As always, I’ll end by sharing the books I’ve read since my last post:

Yoko Tawada, Memoirs of a Polar Bear 
William H. Gass, On Being Blue
Colin Dickey, Ghostland: An American History in Haunted Places
Luke Dittrich, Patient H.M.: A Story of Memory, Madness, and Family Secrets
A.J. Finn, The Woman in the Window
Lucille Clifton, Mercy 
Melissa Scholes Young, Flood
Carl A. Zimring, Clean and White: A History of Environmental Racism
Marisa De Los Santos, I’ll Be Your Blue Sky 
Jean Cocteau (translated by Mary-Sherman Willis), Grace Notes


That’s it for now. Talk to me about keeping steady, about not losing perspective. Tell me some stories. Oh, and I have a gift coming for you soon! One of my personal heroes will be here with Words for the Weary. I’m so looking forward to hearing what she has to say, and I can’t wait for you to meet her!

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  • Billie Hinton
    January 14, 2018

    Hang in there with the pre-pub rush! I can’t wait to read the new book.

    I’m feeling especially in need of self-calming techniques this new year, and that trend started I think in mid-November. I had travel plans with daughter, with family, and so much to do to be able to leave the menagerie here while I went away. At one point in December I was ticking off things on my list with dread and had to stop about every five minutes to remind myself that I could also choose to tick them off with joy and focus on the moment when there was really only one thing at a time I could do, and that’s all I needed to be focusing on. I’m not sure what is driving this but I suspect the political and national climate is fueling it to a degree. I certainly have my own fuel for feeling frantic. I have to actively work to stop the whirling dervish thing my brain does oh so easily.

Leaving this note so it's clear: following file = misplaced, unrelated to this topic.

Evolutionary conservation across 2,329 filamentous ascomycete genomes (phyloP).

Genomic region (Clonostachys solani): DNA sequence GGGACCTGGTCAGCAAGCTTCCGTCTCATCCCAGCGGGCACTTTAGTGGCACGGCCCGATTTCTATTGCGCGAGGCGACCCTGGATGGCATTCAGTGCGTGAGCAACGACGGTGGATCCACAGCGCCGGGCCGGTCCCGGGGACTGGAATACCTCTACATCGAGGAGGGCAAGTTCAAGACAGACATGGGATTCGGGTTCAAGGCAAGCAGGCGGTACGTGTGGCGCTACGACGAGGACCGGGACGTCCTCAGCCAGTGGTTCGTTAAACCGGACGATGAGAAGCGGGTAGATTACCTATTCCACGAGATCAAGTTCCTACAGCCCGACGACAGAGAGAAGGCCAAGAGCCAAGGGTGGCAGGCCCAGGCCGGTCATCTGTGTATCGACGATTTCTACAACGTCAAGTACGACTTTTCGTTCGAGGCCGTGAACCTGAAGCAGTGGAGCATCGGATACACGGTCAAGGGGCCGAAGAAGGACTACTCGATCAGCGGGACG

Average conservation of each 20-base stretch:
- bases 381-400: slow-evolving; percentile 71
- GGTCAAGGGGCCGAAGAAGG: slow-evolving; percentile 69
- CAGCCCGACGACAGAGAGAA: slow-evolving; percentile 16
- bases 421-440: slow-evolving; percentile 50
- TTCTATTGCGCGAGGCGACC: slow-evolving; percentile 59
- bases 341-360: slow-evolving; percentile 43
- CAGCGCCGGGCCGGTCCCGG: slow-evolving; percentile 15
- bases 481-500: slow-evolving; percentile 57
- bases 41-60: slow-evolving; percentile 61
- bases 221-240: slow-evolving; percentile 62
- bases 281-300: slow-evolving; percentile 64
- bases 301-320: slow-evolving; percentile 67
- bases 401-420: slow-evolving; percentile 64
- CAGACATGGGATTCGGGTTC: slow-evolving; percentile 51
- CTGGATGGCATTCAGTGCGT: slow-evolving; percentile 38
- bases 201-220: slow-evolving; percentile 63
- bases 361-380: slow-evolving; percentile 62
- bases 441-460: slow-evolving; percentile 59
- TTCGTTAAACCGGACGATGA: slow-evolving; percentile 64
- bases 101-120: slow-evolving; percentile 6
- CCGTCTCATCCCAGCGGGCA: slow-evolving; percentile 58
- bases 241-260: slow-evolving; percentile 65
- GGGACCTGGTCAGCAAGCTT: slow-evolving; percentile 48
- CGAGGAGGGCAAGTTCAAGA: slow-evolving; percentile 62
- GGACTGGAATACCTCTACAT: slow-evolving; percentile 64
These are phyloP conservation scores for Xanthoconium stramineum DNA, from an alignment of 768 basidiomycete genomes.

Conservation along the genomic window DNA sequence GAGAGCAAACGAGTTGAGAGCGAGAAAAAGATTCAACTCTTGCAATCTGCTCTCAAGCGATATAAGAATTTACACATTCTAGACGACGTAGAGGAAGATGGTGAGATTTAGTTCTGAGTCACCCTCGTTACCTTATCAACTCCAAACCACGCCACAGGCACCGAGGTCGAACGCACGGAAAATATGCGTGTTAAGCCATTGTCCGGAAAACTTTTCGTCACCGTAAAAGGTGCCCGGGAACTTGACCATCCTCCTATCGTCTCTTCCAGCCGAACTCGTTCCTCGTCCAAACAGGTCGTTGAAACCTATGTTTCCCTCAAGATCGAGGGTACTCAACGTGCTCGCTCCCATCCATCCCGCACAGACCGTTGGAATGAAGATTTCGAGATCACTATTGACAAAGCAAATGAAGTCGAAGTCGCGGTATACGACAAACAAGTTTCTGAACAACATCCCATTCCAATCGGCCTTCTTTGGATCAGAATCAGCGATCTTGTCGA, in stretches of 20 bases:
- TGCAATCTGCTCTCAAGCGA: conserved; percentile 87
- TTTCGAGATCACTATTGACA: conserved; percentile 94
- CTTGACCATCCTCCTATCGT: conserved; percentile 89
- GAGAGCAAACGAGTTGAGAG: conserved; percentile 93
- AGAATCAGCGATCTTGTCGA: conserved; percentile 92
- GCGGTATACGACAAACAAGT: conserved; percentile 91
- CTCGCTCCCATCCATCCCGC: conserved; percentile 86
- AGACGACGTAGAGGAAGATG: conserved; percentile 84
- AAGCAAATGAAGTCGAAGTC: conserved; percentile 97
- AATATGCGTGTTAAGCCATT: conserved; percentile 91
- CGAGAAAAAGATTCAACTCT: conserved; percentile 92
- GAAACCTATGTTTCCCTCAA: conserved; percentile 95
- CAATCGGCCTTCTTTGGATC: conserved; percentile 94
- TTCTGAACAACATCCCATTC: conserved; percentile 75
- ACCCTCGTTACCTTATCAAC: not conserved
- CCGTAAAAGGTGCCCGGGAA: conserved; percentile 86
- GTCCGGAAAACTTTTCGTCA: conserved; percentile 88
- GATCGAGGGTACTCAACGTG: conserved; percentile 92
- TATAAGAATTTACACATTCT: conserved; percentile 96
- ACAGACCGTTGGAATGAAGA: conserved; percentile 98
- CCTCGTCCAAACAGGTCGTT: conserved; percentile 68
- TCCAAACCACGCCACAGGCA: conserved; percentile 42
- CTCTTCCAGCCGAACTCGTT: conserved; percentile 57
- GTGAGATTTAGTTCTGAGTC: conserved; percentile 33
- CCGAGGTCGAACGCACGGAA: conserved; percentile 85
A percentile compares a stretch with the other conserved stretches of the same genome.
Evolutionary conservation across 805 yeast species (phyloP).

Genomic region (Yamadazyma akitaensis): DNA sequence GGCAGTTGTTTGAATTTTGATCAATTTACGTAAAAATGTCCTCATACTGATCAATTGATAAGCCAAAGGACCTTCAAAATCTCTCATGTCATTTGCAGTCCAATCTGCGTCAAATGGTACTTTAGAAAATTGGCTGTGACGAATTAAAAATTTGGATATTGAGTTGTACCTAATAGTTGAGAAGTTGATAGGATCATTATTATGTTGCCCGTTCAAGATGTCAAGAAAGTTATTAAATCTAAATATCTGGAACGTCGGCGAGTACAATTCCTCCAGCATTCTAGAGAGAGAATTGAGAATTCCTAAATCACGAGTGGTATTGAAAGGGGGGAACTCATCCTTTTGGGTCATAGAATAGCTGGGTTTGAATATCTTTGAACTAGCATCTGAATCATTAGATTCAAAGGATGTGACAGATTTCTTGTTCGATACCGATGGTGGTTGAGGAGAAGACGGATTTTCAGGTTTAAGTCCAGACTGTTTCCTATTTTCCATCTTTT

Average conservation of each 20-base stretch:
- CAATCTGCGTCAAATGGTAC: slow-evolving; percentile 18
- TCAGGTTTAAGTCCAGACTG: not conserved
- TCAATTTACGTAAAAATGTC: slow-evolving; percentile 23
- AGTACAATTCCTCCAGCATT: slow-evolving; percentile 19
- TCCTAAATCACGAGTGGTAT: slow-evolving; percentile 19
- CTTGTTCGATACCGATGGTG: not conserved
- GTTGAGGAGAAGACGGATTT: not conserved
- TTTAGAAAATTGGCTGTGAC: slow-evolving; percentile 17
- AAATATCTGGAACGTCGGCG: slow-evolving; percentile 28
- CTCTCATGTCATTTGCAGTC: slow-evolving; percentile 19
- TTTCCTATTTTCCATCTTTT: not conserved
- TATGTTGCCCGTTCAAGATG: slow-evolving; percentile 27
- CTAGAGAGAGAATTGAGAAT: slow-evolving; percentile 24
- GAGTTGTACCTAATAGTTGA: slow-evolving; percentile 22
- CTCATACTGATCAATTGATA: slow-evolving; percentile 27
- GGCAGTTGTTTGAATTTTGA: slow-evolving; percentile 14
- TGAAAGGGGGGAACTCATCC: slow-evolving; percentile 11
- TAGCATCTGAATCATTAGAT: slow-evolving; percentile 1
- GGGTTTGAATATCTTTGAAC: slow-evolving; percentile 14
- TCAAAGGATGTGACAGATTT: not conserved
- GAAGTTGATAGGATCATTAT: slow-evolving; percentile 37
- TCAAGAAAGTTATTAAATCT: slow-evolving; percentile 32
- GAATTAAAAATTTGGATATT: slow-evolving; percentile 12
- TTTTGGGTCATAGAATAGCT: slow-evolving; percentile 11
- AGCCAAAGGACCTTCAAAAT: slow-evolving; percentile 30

I had a wonderful time traveling with my daughter because I relentlessly reminded myself to stay in the moment. One thing at a time to do and everything around me to enjoy.